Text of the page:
It apparently takes the innocence of a child to reveal that the emperor is naked.

For a decade-and-a-half, ever since the Columbine massacre spawned the worldwide war against bullies, I’ve been warning that trying to reduce bullying by targeting bullies is counterproductive, that it unwittingly intensifies bullying while fostering emotional weakness, and that the only reliable way to reduce bullying is by teaching kids not to be victims. Izzy B. has arrived at the same conclusions:

“Up until now, our society has been trying to reform bullies while treating victims as martyrs. By focusing on bullies, we have actually given them more power. Instead, we need to shift our focus away from bullying behaviors and concentrate on building the inner-strength of all students.”

How did the young Miss Baird attain such insights? It’s thanks to her exposure to her school’s MindUp program funded by Goldie.

MindUp is not an anti-bullying program per se. It is an intensive training for all students inmindfulness. Nevertheless, as Izzy informs us, it does a far better job at reducing bullying than any of the highly regarded anti-bullying programs.

How does mindfulness reduce bullying? By putting individuals in control of their own minds. As Izzy B. informs us, when kids develop the ability to objectively look at bullying behavior without letting themselves be emotionally affected, the perpetrators derive no pleasure from it and quickly stop.

The value of mindfulness is no secret. Over the past few decades, it has developed into a mainstream tool of the mental health professions. Izzy Baird touts its benefits for reducinganxiety while increasing self–esteem, empathy and academic performance.

We send our children to school to prepare them for dealing with the challenges of life. This requires not only the development of academic skills, but of control over one’s own thoughts and emotions. I heartily commend Goldie Hawn for making her own money available to bring this essential education to our children and Izzy Baird for bringing sense about bullying to the public.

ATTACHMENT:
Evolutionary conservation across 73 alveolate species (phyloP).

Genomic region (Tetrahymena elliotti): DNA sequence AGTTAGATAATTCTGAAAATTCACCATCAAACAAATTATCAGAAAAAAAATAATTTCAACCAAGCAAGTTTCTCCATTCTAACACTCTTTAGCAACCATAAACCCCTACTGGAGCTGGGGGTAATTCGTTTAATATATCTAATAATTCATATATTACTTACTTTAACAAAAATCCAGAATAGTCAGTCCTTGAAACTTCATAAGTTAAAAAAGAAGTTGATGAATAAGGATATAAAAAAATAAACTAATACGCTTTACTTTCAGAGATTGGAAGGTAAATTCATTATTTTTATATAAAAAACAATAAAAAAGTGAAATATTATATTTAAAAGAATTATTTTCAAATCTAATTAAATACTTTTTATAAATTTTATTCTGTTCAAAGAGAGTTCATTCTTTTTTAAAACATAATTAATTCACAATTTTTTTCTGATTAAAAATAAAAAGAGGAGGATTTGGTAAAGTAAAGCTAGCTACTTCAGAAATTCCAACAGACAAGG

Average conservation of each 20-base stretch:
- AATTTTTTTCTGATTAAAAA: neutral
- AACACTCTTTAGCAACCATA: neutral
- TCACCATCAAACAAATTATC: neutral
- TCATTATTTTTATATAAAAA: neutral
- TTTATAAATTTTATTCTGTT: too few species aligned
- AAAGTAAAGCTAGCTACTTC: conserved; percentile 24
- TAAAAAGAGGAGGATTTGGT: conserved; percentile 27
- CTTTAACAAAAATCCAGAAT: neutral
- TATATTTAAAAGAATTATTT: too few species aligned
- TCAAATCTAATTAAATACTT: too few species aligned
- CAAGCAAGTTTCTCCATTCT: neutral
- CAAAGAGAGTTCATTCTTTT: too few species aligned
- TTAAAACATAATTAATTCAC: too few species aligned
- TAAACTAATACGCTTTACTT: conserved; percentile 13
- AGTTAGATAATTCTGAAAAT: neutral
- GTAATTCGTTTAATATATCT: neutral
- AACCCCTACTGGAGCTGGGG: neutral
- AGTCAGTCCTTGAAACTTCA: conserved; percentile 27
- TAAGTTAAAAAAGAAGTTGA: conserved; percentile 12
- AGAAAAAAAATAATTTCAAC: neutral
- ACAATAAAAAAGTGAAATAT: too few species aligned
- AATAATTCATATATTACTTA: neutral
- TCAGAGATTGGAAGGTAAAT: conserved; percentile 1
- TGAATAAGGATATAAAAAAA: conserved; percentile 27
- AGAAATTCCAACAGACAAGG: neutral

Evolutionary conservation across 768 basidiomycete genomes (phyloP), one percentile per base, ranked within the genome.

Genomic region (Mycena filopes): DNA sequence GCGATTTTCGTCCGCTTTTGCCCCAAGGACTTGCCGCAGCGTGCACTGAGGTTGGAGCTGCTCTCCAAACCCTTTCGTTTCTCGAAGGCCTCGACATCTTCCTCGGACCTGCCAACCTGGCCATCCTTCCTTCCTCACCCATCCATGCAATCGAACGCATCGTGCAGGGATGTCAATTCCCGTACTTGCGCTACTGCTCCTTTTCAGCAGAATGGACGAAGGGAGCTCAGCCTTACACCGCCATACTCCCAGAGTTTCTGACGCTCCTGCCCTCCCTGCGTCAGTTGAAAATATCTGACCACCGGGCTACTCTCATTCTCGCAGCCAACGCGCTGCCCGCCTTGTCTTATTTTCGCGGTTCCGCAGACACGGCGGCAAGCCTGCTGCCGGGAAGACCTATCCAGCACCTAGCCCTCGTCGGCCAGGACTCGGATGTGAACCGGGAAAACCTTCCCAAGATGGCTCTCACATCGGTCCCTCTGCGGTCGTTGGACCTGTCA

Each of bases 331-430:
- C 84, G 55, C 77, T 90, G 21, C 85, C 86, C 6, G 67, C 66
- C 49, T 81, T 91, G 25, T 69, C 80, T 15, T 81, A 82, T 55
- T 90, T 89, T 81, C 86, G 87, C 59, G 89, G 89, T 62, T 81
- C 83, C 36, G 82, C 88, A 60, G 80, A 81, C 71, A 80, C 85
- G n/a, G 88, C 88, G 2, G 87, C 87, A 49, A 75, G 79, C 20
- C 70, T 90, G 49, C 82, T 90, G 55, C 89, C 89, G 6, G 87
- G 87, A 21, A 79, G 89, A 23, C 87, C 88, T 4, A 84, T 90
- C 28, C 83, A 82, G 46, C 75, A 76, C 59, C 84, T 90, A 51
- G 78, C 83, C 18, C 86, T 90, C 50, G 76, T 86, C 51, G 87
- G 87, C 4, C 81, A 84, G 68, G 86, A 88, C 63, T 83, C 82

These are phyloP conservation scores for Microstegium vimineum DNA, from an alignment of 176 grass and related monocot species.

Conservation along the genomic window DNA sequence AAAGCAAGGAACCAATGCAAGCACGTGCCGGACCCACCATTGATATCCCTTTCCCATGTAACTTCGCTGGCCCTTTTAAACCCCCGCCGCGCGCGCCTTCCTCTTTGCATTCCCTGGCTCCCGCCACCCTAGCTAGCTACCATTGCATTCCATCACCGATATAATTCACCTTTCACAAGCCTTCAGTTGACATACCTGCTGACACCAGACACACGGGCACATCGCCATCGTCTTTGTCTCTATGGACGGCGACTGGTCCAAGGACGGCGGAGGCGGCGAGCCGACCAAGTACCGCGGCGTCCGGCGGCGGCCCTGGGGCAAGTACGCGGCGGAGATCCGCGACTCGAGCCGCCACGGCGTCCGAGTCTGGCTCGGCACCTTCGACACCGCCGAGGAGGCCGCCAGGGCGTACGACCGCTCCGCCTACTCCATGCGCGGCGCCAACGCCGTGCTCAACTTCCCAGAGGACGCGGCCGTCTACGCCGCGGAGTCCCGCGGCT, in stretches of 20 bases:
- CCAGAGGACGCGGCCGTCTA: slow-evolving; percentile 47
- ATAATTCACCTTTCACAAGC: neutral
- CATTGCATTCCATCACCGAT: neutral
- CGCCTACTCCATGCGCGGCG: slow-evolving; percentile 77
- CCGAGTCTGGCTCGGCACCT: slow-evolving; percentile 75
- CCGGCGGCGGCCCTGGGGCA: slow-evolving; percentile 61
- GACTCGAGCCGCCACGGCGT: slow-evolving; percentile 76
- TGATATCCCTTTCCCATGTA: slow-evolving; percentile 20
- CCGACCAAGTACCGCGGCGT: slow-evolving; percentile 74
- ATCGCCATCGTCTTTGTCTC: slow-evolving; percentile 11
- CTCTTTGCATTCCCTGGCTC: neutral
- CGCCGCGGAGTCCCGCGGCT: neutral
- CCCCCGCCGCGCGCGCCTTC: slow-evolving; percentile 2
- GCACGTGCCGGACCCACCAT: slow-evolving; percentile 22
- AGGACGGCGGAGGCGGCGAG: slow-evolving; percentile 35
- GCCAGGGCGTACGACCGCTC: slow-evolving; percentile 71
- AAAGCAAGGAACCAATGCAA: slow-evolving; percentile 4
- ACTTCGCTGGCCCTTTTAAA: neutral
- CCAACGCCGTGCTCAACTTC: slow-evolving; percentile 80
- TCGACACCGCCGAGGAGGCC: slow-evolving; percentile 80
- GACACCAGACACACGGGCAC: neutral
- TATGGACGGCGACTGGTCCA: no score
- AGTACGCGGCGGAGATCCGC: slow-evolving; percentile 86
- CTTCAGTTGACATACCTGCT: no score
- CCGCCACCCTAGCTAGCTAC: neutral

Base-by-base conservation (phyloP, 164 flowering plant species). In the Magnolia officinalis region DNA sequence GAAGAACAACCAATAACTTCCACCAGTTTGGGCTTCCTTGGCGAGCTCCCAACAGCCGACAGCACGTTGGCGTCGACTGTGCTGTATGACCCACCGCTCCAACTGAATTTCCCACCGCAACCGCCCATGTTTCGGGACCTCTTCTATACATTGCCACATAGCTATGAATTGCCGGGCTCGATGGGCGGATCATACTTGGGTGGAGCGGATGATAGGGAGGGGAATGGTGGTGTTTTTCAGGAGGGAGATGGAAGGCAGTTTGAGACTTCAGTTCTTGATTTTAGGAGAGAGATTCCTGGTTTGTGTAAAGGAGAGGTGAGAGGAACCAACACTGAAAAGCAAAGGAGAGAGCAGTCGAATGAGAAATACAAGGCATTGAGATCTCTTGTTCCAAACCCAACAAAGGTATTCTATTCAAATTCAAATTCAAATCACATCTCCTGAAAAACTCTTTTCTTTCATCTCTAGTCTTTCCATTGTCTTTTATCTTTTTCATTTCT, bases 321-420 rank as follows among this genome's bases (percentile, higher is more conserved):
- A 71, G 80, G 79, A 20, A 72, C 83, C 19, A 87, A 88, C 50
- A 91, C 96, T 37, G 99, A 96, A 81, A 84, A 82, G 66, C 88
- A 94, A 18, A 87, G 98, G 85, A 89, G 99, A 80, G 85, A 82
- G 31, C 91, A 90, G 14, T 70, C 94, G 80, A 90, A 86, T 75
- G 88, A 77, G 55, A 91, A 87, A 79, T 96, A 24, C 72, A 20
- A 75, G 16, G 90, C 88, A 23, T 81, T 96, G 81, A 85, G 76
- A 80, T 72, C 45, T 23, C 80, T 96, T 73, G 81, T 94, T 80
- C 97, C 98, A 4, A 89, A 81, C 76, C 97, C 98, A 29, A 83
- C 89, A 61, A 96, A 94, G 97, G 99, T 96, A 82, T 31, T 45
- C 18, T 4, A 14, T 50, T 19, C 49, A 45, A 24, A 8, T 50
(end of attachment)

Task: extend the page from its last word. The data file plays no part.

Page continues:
I would like to close with Izzy B’s final paragraph, as I couldn’t have said it better myself:

“Current bullying programs are not working and the consequences of bullying are too great for our society to do nothing. By continuing our current ineffective anti-bullying efforts, we allow bullying to flourish and tacitly accept it; at the same time we send a message to people who are bullied that they have no power. If we stand by and continue to promote the prevailing anti-bullying programs, we will continue live in a world plagued by suicide, anxiety and depression. It is critical that we take bold steps to change our approach to fighting bullying. And mindfulness just might hold the answer.”

From the mouths of babes...  

Israel “Izzy” Kalman is Director of Bullies to Buddies, a program that teaches the practical application of the Golden Rule to reduce bullying and aggression and solve relationship problems. 



Copyright © Izzy Kalman . Published by MercatorNet.com. You may download and print extracts from this article for your own personal and non-commercial use only. Contact us if you wish to discuss republication.